Volkswagen agrees to spend up to C$2.1 billion over Canadian emissions

A Volkswagen logo is pictured at the newly opened Volkswagen factory in Wrzesnia near Poznan, Poland September 9, 2016. German car manufacture company officially open factory in Wrzesnia on October 24, 2016. Picture taken on September 9, 2016. REUTERS/Kacper Pempel

WASHINGTON (Reuters) - Volkswagen AG has agreed to spend up to $2.1 billion Canadian dollars (1.3 billion pounds) to buy back or fix 105,000 polluting diesels and compensate owners in Canada, the company said Monday.

In June, Volkswagen agreed to a similar deal with U.S. owners, in which it would spend up to $10.03 billion to buy back or fix 475,000 U.S. vehicles. In total, the company has now agreed to spend to date more than $18 billion to address diesel emissions issues in North America. The automaker still faces more costs to address larger vehicles and U.S. fines.

Volkswagen also agreed to pay a C$15 million civil administrative monetary penalty in connection with the Canadian settlement.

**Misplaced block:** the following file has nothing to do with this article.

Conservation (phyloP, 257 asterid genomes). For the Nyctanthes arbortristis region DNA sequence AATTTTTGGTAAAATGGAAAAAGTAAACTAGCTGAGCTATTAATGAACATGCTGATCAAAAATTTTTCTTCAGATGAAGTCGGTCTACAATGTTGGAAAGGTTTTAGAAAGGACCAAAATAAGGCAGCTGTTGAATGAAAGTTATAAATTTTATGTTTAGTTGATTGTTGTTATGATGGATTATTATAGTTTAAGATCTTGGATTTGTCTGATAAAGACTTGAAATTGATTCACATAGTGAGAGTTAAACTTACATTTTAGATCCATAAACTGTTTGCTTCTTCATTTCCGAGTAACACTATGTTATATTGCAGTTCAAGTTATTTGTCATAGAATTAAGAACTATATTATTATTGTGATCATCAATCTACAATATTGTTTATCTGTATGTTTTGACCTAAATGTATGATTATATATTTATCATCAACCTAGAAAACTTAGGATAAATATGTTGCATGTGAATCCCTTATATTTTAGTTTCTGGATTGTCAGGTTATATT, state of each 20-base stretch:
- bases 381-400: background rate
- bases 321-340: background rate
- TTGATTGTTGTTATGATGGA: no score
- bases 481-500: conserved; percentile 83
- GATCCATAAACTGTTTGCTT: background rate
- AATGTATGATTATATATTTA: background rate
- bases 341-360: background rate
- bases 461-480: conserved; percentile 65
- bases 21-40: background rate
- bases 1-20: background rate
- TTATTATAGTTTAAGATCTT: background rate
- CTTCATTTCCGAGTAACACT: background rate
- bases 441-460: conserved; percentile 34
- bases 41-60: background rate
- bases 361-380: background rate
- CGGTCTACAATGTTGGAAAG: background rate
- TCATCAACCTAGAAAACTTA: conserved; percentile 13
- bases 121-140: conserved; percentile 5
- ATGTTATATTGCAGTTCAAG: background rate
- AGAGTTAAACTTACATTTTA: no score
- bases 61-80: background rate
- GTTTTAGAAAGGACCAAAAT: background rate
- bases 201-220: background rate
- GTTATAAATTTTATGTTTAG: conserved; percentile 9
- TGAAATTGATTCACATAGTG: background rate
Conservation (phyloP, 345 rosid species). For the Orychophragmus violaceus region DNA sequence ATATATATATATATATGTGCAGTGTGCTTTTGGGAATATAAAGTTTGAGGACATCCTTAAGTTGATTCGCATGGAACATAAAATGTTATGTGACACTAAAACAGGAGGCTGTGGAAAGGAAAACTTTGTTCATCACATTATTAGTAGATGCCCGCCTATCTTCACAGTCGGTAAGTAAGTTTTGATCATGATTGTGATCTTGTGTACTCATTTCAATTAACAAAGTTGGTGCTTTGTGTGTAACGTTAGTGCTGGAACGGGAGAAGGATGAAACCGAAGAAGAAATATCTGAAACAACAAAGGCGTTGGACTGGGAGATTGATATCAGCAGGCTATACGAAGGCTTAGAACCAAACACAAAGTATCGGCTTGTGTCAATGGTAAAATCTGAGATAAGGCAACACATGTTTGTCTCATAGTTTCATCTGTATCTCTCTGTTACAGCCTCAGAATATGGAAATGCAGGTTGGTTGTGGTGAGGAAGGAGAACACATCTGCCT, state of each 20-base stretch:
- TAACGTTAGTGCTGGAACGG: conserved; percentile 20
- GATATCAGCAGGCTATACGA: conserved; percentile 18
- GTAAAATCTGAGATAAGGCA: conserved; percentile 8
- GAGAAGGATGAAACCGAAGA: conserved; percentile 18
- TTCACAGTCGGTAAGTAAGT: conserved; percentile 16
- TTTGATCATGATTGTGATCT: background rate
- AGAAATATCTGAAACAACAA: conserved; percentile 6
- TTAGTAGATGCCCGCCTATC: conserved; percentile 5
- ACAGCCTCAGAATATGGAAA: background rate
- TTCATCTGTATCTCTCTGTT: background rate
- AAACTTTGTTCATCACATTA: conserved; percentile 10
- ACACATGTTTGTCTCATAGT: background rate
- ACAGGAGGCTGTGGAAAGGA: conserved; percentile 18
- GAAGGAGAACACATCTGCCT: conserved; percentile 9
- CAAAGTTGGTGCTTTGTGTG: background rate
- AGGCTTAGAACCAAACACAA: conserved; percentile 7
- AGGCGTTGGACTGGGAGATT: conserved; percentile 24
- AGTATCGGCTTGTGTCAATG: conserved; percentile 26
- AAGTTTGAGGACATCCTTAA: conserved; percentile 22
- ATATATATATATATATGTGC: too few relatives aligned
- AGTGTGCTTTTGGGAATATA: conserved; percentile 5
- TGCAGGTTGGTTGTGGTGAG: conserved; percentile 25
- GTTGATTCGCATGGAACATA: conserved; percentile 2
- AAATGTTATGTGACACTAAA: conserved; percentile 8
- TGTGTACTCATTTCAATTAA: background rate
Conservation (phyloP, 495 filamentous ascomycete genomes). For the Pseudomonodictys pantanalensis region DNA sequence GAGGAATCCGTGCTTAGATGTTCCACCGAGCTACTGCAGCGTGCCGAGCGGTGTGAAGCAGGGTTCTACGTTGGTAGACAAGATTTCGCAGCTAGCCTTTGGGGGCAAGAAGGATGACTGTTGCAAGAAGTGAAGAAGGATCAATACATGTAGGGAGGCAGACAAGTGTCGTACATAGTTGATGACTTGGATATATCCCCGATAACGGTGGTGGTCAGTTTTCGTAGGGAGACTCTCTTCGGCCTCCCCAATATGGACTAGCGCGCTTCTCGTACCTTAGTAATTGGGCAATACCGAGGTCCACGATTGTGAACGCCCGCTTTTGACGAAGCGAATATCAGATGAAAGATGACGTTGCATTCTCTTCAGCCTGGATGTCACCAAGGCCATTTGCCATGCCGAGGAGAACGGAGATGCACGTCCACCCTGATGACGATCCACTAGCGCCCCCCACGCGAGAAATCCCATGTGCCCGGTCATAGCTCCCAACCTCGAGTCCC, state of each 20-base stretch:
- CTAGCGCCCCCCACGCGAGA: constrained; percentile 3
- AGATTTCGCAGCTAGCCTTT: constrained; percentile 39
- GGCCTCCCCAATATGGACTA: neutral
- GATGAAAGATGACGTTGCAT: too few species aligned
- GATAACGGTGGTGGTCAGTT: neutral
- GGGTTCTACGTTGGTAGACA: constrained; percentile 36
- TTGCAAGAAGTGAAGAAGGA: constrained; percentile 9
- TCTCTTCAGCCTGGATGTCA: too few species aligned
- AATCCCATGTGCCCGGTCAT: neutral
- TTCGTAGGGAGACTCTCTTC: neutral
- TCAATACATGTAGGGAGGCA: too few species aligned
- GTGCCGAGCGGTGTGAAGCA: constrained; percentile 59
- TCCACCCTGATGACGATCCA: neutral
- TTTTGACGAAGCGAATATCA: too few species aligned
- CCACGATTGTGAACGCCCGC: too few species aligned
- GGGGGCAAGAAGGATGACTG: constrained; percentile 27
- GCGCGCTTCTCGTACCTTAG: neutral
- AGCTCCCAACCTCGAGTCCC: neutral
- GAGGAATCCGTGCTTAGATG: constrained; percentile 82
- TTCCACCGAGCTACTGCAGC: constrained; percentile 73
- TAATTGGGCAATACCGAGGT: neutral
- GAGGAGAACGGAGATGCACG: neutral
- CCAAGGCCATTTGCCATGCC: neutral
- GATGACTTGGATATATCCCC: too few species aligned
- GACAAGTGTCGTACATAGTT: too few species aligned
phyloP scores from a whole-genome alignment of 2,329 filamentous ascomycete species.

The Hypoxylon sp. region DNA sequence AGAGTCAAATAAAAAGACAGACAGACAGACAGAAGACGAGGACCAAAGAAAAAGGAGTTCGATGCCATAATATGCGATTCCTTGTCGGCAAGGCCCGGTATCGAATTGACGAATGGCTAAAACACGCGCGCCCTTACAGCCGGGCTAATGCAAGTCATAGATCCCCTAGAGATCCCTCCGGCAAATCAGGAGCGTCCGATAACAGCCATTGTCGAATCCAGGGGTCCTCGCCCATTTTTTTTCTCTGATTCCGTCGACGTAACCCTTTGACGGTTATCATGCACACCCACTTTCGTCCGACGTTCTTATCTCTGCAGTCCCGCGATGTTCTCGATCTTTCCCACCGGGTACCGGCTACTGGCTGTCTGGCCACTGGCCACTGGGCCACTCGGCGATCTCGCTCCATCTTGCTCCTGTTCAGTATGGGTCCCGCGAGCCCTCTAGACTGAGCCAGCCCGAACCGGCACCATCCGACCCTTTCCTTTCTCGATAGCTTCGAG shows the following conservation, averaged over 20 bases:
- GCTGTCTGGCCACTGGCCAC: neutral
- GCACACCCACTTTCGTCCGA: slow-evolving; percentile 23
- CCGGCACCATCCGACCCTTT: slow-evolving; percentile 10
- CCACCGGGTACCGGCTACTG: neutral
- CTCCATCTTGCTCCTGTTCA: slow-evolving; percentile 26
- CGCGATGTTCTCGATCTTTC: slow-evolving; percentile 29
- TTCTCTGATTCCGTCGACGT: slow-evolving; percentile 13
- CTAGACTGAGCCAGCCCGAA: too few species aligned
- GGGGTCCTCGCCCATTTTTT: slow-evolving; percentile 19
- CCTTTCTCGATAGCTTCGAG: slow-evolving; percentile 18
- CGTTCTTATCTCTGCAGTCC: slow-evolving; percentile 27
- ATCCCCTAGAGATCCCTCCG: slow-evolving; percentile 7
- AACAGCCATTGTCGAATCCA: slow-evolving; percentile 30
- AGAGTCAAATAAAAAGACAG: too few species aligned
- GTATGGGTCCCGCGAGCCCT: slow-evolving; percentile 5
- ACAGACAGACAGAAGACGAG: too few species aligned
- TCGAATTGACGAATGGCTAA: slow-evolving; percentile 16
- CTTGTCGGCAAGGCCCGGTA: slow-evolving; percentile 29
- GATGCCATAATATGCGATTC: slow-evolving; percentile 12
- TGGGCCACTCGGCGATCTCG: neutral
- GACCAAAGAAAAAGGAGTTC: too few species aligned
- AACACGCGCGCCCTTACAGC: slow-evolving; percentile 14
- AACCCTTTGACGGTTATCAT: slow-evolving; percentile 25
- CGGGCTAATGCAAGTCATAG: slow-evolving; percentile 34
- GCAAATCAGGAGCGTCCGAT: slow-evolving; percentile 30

“Volkswagen’s primary goal has always been to ensure our Canadian customers are treated fairly, and we believe that this proposed resolution achieves this aim,” said Volkswagen Group Canada President and Chief Executive Officer Maria Stenstroem.

Two Canadian courts will hold approval hearings around the end of March. Volkswagen will pay legal fees to the suing owners’ lawyers separately from the settlement fund.

Most of the 105,000 Canadian owners will get between C$5,100 and C$5,950 in compensation in addition to the value of the vehicle or they get the vehicle repaired.

Volkswagen is expected to announce a deal on Tuesday to address another 80,000 polluting 3,0 litre vehicles in the United States. Reuters reported Friday that deal will include Volkswagen’s agreement to spend more than $200 million to offset additional excess U.S. diesel pollution and offer to buyback about 20,000 of the polluting vehicles, while fixing the other 60,000.

Volkswagen could face billions of dollars in additional U.S. fines to resolve an ongoing criminal investigation and federal and state environmental claims.

Reporting by David Shepardson; Editing by Chizu Nomiyama and David Gregorio